I Make my own ASCII Art. So Can You.
Start by looking down at your keyboard. The typical keyboard has every character (letter and punctuation mark) that you need to make your own ASCII art. Anything not already on that keyboard is not used for ASCII art. If you use extra characters you’re making ANSI art.
Always work in a font which is a fixed width. Notepad, the Windows defaul text editor runs on a fixed width font. I always use a basic, simple text editor when I’m making ASCII art. Even now using Linux, there is a plain text editor.
First, decide what you actually want to create. I like to have a sketch I’ve done myself or find some clip art online to guide me while I work. Whatever works to give a plan, a simple outline – it does help.
Use your own keyboard as an aid to figuring out what will work for the shapes you need for your design/ picture. If you work on something small you’re going to need to be pretty specific with the shapes you pick. So, try something a litle larger in size. This gives you leeway to create shapes with several characters rather than just one. (This will make more sense once you are actually started).
When you’re pretty happy with your creation, don’t forget the final touch – your artist initials! Mine are ldb.
You Can Get Fancy with Your ASCII Art
Add colour, make it bigger, change the whole style of it even.
Change to another fixed width font and you can alter the look of your ASCII art. I prefer FixedSys font but it’s not available with every text editor. Try other fonts, like Consolas and Dark Courier. Some of them will give you thinner lines. Some will use shorter lines. You can see the difference a font makes in the Canadian flag illustration.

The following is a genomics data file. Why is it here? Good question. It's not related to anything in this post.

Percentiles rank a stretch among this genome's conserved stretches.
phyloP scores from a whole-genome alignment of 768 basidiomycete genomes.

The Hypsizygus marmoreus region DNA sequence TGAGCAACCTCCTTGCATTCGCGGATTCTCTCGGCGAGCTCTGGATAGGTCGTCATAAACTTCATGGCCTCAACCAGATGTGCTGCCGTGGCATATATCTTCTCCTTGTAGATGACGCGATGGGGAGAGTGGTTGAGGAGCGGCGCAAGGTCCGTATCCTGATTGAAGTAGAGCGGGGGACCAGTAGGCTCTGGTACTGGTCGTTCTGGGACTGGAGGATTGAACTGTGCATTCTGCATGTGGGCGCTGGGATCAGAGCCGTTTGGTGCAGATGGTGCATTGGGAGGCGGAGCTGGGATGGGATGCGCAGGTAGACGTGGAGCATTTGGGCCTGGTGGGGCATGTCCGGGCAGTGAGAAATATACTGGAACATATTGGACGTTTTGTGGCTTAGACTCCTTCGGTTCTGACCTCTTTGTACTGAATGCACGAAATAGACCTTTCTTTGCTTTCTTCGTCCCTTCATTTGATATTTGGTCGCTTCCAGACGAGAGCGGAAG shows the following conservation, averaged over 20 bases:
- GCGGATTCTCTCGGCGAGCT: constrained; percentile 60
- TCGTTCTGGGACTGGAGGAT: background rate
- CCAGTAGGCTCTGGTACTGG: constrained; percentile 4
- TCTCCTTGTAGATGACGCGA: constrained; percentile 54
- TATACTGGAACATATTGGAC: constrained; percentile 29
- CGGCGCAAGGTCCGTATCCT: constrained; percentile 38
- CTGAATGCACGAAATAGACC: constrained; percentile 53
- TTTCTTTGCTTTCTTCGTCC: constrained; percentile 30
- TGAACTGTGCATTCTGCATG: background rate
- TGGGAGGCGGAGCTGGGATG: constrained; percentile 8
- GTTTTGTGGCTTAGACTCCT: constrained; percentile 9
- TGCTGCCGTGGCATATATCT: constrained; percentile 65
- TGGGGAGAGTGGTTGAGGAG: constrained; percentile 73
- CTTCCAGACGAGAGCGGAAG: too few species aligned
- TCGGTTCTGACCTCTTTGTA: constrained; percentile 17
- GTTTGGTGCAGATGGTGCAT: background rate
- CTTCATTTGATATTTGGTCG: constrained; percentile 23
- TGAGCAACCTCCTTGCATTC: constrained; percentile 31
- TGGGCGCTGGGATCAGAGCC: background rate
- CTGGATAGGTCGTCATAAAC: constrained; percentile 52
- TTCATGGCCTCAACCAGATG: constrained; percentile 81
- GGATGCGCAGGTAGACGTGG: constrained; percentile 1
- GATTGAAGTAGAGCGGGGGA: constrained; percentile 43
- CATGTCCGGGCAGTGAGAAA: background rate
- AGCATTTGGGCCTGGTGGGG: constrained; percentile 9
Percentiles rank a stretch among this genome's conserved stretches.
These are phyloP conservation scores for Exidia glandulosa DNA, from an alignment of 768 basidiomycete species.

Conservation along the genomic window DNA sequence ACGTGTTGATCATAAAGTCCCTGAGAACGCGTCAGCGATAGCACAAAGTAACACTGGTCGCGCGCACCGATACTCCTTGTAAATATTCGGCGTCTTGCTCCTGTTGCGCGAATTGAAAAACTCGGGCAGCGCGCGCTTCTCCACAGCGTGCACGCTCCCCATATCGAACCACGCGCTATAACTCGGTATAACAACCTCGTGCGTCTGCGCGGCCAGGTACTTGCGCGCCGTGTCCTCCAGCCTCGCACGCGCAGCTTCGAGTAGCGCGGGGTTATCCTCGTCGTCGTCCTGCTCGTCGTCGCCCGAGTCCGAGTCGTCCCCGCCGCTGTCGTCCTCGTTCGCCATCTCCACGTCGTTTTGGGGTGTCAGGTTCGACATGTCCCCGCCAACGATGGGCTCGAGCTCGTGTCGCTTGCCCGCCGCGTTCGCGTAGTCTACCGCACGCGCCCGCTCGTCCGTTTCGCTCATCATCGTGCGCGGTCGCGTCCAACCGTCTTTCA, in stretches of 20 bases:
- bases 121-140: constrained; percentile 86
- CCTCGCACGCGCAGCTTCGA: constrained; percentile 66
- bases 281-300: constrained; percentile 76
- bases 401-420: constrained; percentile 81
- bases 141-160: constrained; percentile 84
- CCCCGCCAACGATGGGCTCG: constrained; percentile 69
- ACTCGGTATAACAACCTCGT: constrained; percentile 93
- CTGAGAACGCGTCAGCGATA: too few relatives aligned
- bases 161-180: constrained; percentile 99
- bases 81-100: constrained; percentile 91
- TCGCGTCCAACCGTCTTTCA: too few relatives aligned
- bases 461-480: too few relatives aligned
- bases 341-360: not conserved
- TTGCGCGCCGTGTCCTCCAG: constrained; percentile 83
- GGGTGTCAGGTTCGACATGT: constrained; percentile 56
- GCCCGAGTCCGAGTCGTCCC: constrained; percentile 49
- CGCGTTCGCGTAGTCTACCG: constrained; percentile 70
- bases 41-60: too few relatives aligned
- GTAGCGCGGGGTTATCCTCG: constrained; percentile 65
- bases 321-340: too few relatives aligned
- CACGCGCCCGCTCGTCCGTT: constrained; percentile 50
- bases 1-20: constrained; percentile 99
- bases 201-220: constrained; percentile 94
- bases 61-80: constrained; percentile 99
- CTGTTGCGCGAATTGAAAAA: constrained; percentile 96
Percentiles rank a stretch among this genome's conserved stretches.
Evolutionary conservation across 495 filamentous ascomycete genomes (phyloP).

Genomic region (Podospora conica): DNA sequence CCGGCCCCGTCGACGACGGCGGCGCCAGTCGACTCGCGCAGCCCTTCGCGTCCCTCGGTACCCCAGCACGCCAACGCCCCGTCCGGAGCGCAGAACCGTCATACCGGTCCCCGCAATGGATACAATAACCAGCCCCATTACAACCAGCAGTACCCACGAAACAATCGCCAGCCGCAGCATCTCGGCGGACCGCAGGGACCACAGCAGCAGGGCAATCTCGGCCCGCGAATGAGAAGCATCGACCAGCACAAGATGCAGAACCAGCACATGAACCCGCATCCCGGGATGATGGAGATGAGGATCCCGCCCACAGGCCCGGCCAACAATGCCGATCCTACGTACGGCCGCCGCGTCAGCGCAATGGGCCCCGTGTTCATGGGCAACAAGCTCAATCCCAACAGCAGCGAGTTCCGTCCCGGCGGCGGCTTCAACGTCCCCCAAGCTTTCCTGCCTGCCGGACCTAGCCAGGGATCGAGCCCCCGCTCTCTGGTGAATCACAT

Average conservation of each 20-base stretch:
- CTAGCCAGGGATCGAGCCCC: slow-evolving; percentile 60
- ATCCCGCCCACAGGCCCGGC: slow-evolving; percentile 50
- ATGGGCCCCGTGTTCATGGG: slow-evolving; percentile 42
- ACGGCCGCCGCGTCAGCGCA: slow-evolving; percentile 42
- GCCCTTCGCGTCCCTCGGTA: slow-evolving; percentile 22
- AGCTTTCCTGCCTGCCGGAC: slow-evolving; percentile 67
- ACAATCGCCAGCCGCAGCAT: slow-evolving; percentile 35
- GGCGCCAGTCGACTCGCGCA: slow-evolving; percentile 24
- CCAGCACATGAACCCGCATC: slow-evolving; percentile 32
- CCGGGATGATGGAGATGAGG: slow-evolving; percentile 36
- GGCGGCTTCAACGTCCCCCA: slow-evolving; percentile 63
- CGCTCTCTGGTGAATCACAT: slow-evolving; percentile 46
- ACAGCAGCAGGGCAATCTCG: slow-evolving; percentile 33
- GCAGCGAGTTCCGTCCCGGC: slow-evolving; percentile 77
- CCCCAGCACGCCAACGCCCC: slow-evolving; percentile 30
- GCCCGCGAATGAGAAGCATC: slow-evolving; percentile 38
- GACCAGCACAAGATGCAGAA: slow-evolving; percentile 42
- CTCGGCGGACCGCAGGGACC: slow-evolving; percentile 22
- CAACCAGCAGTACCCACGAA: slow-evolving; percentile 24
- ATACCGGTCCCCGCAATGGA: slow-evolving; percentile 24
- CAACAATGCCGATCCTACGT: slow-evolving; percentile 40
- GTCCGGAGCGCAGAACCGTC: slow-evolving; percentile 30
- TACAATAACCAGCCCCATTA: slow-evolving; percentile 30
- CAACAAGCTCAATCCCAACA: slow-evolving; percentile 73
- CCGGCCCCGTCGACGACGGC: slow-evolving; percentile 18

Use an HTML editor to resize your ASCII art and add colour to it. This even lets you change the background dark and your ASCII art can be light on the dark. You will need a screen capture software to save your image from the HTML editor screen. You can try various other options but this is what I’ve found works best for me.
I use Kompzer as an HTML editor (it runs with Linux).
Now Put your ASCII Art on Your Blog/ Site
I’ve seen people post guides to making ASCII art. Most of them have never actually made any ASCII art. They may have used software to create something, but that’s not the same. It isn’t hard to make ASCII art, don’t cop out with software. Try DIY first. Of course, you won’t be an expert on your first try – so try again and then take some time away from it and come back for another try on the same image/ picture.
Look at tutorials and guides, look at ASCII art created by other people, keep trying it.
Put your creations up online. Let other people see them. Chances are they will be far less hard on your work than you will yourself.
Try formatting the ASCII art but if that isn’t working just turn it into an image file and post it like any other jpg, gif or png file.